“Conversations about what care patients truly need is a shared responsibility among all members of the health care team,” says Wendy Levinson, MD, Chair of Choosing Wisely Canada. “The Canadian Psychiatric Association’s Choosing Wisely Canada list will help psychiatrists across the country engage their patients in a dialogue about what care is best for them, and what we can do to reduce waste and overuse in our health care system.”

     “To learn more about Choosing Wisely Canada and to view the complete lists and additional details about the recommendations and evidence supporting them, visit www.ChoosingWiselyCanada.org.”


    Mark Rapoport, MD, FRCPC


    Please find below postcards on “13 Things Physicians and Patients Should Know.”

    Postcard- English

    Full Version- English

    Postcard- French

    Full Version- French

     

    Choosing Wisely Canada Press kits and Communication Toolkits

    Embargoed Press Kit- English

    Embargoed Press Kit- French

    Comprehensive Communications Toolkit- English

    Comprehensive Communications Toolkit- French

  • 09 Jul 2015 2:12 PM | CAGP (Administrator)

    Submitted by: Cathy Hickey, MD, MMEd, FRCPC, ABPN

    Staff Psychiatrist, Geriatric Psychiatry Day Hospital

    Dr. L.A. Miller Centre, St. John’s, NL

    There have been many new developments since our last newsletter contribution in the spring of 2014. On a community level, a new $150 million long-term care facility was completed in St. John’s and opened in September of 2014.  The new 460 bed facility contains protective care units for individuals with dementia, enhanced short stay services such as respite and convalescence care; and, specialized behavioral services for seniors. Each resident has a private room. This modern facility has been well received by families and patients alike. Our team looks forward to developing a collaborative relationship with the nurses, doctors and staff who work there.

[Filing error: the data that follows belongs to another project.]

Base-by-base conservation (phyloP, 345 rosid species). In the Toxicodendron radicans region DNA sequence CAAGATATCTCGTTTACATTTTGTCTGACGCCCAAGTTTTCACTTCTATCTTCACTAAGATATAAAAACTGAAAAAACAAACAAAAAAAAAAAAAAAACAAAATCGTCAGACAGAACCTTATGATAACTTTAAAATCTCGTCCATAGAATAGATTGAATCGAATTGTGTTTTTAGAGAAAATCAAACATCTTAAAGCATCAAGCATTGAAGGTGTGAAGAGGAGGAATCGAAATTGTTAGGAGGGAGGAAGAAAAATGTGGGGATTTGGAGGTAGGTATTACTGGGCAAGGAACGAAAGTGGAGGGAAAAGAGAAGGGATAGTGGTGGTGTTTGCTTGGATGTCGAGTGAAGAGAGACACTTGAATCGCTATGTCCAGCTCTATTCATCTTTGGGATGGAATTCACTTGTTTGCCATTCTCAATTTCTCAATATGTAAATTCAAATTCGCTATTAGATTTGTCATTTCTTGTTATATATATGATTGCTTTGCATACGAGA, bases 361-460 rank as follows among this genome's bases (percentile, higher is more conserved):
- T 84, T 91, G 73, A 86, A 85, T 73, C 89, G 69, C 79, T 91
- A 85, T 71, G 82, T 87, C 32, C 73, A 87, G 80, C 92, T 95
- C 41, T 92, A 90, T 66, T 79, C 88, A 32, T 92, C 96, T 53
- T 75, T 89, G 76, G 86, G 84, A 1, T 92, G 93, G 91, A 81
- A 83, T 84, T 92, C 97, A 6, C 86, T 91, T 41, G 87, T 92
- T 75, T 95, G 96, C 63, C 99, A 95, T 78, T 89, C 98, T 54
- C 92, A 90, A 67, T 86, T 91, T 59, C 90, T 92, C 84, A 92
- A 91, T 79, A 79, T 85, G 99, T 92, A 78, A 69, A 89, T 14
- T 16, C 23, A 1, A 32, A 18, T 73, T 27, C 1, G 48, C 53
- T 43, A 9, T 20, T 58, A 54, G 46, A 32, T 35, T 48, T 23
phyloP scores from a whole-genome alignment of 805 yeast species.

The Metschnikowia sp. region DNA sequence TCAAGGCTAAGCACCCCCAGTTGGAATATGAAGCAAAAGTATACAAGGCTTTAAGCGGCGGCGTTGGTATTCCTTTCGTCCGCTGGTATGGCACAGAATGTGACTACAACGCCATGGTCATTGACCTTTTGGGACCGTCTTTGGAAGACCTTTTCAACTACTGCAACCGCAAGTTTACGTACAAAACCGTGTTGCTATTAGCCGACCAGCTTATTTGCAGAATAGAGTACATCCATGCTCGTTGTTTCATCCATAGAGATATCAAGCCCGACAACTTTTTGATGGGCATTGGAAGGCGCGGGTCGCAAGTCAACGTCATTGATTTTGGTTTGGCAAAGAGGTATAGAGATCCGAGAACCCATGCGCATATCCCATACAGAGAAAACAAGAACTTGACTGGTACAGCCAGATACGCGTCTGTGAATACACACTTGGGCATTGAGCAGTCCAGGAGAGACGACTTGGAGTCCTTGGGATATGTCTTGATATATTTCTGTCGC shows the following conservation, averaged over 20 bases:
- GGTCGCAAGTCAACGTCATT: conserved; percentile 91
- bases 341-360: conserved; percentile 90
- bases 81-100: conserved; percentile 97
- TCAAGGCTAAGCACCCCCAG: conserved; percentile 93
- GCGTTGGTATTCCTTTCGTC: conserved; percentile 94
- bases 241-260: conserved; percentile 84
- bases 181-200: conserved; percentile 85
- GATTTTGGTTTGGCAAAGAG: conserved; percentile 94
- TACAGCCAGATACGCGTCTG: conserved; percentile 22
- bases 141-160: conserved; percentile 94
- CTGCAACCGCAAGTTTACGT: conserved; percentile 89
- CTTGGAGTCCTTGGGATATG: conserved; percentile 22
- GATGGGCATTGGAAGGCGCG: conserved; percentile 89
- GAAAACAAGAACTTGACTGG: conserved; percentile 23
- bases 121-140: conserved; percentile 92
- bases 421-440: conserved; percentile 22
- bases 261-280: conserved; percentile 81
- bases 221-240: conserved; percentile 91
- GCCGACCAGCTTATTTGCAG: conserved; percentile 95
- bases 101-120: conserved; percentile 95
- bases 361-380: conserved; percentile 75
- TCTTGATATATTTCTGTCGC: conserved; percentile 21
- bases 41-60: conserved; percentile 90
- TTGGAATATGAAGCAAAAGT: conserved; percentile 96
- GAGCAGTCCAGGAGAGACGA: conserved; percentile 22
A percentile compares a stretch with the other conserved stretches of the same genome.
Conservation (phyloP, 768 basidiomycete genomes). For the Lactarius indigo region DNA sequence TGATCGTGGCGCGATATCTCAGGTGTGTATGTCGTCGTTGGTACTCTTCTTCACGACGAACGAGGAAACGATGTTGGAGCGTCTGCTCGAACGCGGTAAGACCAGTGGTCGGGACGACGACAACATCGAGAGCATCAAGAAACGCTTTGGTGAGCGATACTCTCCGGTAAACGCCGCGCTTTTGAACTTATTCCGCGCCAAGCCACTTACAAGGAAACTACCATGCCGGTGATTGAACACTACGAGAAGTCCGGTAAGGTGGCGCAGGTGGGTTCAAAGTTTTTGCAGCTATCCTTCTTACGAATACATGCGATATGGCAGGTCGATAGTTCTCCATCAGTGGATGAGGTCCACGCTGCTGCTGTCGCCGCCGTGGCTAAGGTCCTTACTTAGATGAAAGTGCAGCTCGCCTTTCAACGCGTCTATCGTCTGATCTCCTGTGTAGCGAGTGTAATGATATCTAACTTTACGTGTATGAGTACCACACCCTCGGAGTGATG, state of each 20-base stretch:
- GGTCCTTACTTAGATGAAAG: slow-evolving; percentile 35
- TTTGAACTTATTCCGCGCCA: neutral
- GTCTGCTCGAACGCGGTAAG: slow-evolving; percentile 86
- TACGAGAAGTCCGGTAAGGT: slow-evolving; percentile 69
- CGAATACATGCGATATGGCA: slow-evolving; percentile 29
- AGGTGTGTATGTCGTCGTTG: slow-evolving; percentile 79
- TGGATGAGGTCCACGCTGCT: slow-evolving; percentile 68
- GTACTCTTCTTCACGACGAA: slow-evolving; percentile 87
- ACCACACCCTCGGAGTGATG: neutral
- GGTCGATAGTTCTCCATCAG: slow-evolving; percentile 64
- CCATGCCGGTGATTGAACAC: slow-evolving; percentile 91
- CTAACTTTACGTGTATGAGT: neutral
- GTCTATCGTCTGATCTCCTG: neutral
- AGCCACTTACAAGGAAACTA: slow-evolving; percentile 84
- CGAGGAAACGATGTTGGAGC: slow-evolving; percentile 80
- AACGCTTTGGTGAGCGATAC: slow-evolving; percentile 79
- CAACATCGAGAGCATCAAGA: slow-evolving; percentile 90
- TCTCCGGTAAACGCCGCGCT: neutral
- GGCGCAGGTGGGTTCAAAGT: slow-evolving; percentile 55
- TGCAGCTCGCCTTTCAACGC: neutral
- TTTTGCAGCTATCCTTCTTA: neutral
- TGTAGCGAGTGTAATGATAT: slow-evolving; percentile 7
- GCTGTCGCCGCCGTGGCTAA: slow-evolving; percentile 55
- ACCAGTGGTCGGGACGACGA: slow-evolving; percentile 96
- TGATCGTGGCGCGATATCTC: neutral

On a provincial level, government recently announced an initiative to create an additional 360 long-term care beds in the province: 120 each in the western, central and eastern regions. The decision has been met with some controversy. Many are pleased with the announcement as long-term care beds are urgently needed for our growing population of seniors. However, the decision to use private and not-for profit funding has been met with some resistance by the community at large.

    The provincial government also announced plans to postpone the development of a new Waterford Hospital site. The current Waterford Hospital has been a tertiary care mental health facility for over 150 years. Funding to begin replacement of the Waterford Hospital was originally announced by the Provincial Government in 2011, and planning for a new facility began in earnest in 2014. These planning meetings had strong attendance from staff, physicians, community organizations and patient and family representatives. A request to proceed with the design and eventual construction of the new hospital was submitted to the Provincial Government early in 2015. Because of recent budgetary constraints, the government decided to put the plans for a replacement on hold.

    And finally, our team continues to evolve. Both Drs. Isabel Martins and Christine Caravan retired in December/14. While we were sad to see them leave, we were delighted to welcome Dr. Anne Porter to our team as an inpatient psychiatrist on our geriatric unit at the Waterford Hospital. We are hoping to fill Dr. Martins’ position in the near future.

    And finally, two residents were recipients of the inaugural “Dr. Howard Strong Memorial Award” at our Psychiatry Resident Research Day on June, 2014. Drs. Robert Mercer and Tim Hierlihy both demonstrated outstanding compassion, skill and empathy during their rotations with us. We were honored to select two residents who embodied the traits which made Dr. Strong such a special consultant, mentor and colleague.